Didn’t Survive Engagement with the Enemy

The Ala Carte character creation did not survive the first few gaming sessions. Right away players were looking at the list of powers, abilities, skills, and other statistics and asking me what they should do with them. They were already learning a new system and they didn’t know what to choose to make the character they wanted. Many statements of: “I just want to play a Rogue” or questions of: “How do I make this guy a Cleric?” began popping up. I needed to walk each person through the concepts and statistics required to match their idea of the character they wanted. They were veteran role-players, so they knew some of it, but the sheer open-ended nature of the system was too much to take in. It was akin to writer’s block or the artist’s blank canvas conundrum, only this time, they were making a character for a roleplaying game, not a work of art. Ever been faced with coming up with a story or a report and not know where to begin? I forcing that feeling on my players and that was not what I had intended.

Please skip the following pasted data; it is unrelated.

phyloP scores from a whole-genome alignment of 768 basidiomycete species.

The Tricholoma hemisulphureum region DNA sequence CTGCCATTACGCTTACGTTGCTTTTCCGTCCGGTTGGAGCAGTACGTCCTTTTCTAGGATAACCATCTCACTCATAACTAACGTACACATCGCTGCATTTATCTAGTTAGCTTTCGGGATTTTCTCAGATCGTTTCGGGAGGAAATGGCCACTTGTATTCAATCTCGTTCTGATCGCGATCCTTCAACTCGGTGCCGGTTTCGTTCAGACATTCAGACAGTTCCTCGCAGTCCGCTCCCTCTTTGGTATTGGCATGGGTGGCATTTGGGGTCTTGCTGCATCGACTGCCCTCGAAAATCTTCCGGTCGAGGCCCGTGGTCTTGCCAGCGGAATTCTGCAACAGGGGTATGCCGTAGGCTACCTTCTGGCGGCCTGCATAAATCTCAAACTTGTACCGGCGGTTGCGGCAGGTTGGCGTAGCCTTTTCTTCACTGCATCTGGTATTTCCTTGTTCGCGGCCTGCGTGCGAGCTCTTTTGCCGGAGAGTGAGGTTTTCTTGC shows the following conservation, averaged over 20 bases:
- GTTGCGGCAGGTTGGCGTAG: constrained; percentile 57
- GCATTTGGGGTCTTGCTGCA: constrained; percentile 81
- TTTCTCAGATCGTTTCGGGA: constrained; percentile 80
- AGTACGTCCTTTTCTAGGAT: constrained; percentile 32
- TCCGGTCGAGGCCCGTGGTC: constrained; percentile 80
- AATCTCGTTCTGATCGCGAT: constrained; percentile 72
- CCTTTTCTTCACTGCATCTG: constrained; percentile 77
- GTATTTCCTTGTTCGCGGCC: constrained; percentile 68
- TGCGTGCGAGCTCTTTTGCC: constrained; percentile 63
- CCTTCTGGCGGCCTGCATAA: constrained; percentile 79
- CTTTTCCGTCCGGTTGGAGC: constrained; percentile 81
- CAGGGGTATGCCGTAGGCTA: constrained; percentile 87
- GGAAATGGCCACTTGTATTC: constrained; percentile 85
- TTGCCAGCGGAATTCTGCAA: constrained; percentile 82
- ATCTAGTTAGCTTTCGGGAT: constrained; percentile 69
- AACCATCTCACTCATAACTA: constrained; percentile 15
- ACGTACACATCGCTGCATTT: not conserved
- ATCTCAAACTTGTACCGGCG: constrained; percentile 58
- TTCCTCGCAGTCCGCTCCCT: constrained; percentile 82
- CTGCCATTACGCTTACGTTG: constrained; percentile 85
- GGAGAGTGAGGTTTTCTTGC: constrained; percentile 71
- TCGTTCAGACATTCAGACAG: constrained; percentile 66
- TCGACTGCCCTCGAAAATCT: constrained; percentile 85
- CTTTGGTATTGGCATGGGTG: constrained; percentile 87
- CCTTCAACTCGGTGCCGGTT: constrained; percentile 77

At first, I stubbornly stuck with Ala Carte. I explained the style, helped them get through Character Creation and we made it through a session or two, but again the world of wide open choices was paralyzing them into indecision. Each time they advanced in levels they were given an ever growing tree of options and without the full knowledge of the bigger picture, it wasn’t fun; it was a chore. On top of that, I was getting problems with the system where certain combinations in the hands of players were not only ludicrously overpowered, but also conflicted with any logical character concept or archetype we had. Something had to give, so it was time to go back to the drawing board.

My Analysis